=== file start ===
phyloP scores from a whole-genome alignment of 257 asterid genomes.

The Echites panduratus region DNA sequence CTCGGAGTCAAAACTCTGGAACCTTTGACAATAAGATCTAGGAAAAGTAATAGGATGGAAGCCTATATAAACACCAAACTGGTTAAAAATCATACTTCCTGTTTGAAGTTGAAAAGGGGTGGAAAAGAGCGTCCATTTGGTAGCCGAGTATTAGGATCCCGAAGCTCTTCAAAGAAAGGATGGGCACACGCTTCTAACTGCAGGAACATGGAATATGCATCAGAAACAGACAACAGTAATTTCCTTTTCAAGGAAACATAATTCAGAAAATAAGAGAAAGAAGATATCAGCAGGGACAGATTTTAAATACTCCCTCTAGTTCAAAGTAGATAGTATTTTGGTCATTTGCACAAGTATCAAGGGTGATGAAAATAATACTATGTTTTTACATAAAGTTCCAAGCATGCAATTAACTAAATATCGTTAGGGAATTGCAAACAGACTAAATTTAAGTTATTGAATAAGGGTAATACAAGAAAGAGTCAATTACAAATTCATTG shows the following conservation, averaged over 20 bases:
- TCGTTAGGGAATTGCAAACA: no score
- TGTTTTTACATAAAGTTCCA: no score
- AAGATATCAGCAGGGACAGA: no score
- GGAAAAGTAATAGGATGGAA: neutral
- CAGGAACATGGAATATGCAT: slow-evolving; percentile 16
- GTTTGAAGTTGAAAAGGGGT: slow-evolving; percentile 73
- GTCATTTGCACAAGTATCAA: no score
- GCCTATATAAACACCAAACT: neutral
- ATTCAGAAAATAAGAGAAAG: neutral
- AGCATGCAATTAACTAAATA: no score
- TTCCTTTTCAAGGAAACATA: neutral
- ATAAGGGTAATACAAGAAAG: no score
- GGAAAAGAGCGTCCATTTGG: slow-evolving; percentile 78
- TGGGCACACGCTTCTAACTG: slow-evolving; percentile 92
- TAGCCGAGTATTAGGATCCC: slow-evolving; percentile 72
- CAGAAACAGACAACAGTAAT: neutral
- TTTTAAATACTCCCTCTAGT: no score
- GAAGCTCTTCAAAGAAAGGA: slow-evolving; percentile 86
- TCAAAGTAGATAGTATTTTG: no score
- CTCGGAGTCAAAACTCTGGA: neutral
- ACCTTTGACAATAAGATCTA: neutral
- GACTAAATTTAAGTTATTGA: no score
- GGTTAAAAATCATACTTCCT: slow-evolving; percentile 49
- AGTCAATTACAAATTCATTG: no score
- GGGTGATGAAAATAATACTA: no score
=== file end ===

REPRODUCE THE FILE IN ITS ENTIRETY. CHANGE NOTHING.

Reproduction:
phyloP scores from a whole-genome alignment of 257 asterid genomes.

The Echites panduratus region DNA sequence CTCGGAGTCAAAACTCTGGAACCTTTGACAATAAGATCTAGGAAAAGTAATAGGATGGAAGCCTATATAAACACCAAACTGGTTAAAAATCATACTTCCTGTTTGAAGTTGAAAAGGGGTGGAAAAGAGCGTCCATTTGGTAGCCGAGTATTAGGATCCCGAAGCTCTTCAAAGAAAGGATGGGCACACGCTTCTAACTGCAGGAACATGGAATATGCATCAGAAACAGACAACAGTAATTTCCTTTTCAAGGAAACATAATTCAGAAAATAAGAGAAAGAAGATATCAGCAGGGACAGATTTTAAATACTCCCTCTAGTTCAAAGTAGATAGTATTTTGGTCATTTGCACAAGTATCAAGGGTGATGAAAATAATACTATGTTTTTACATAAAGTTCCAAGCATGCAATTAACTAAATATCGTTAGGGAATTGCAAACAGACTAAATTTAAGTTATTGAATAAGGGTAATACAAGAAAGAGTCAATTACAAATTCATTG shows the following conservation, averaged over 20 bases:
- TCGTTAGGGAATTGCAAACA: no score
- TGTTTTTACATAAAGTTCCA: no score
- AAGATATCAGCAGGGACAGA: no score
- GGAAAAGTAATAGGATGGAA: neutral
- CAGGAACATGGAATATGCAT: slow-evolving; percentile 16
- GTTTGAAGTTGAAAAGGGGT: slow-evolving; percentile 73
- GTCATTTGCACAAGTATCAA: no score
- GCCTATATAAACACCAAACT: neutral
- ATTCAGAAAATAAGAGAAAG: neutral
- AGCATGCAATTAACTAAATA: no score
- TTCCTTTTCAAGGAAACATA: neutral
- ATAAGGGTAATACAAGAAAG: no score
- GGAAAAGAGCGTCCATTTGG: slow-evolving; percentile 78
- TGGGCACACGCTTCTAACTG: slow-evolving; percentile 92
- TAGCCGAGTATTAGGATCCC: slow-evolving; percentile 72
- CAGAAACAGACAACAGTAAT: neutral
- TTTTAAATACTCCCTCTAGT: no score
- GAAGCTCTTCAAAGAAAGGA: slow-evolving; percentile 86
- TCAAAGTAGATAGTATTTTG: no score
- CTCGGAGTCAAAACTCTGGA: neutral
- ACCTTTGACAATAAGATCTA: neutral
- GACTAAATTTAAGTTATTGA: no score
- GGTTAAAAATCATACTTCCT: slow-evolving; percentile 49
- AGTCAATTACAAATTCATTG: no score
- GGGTGATGAAAATAATACTA: no score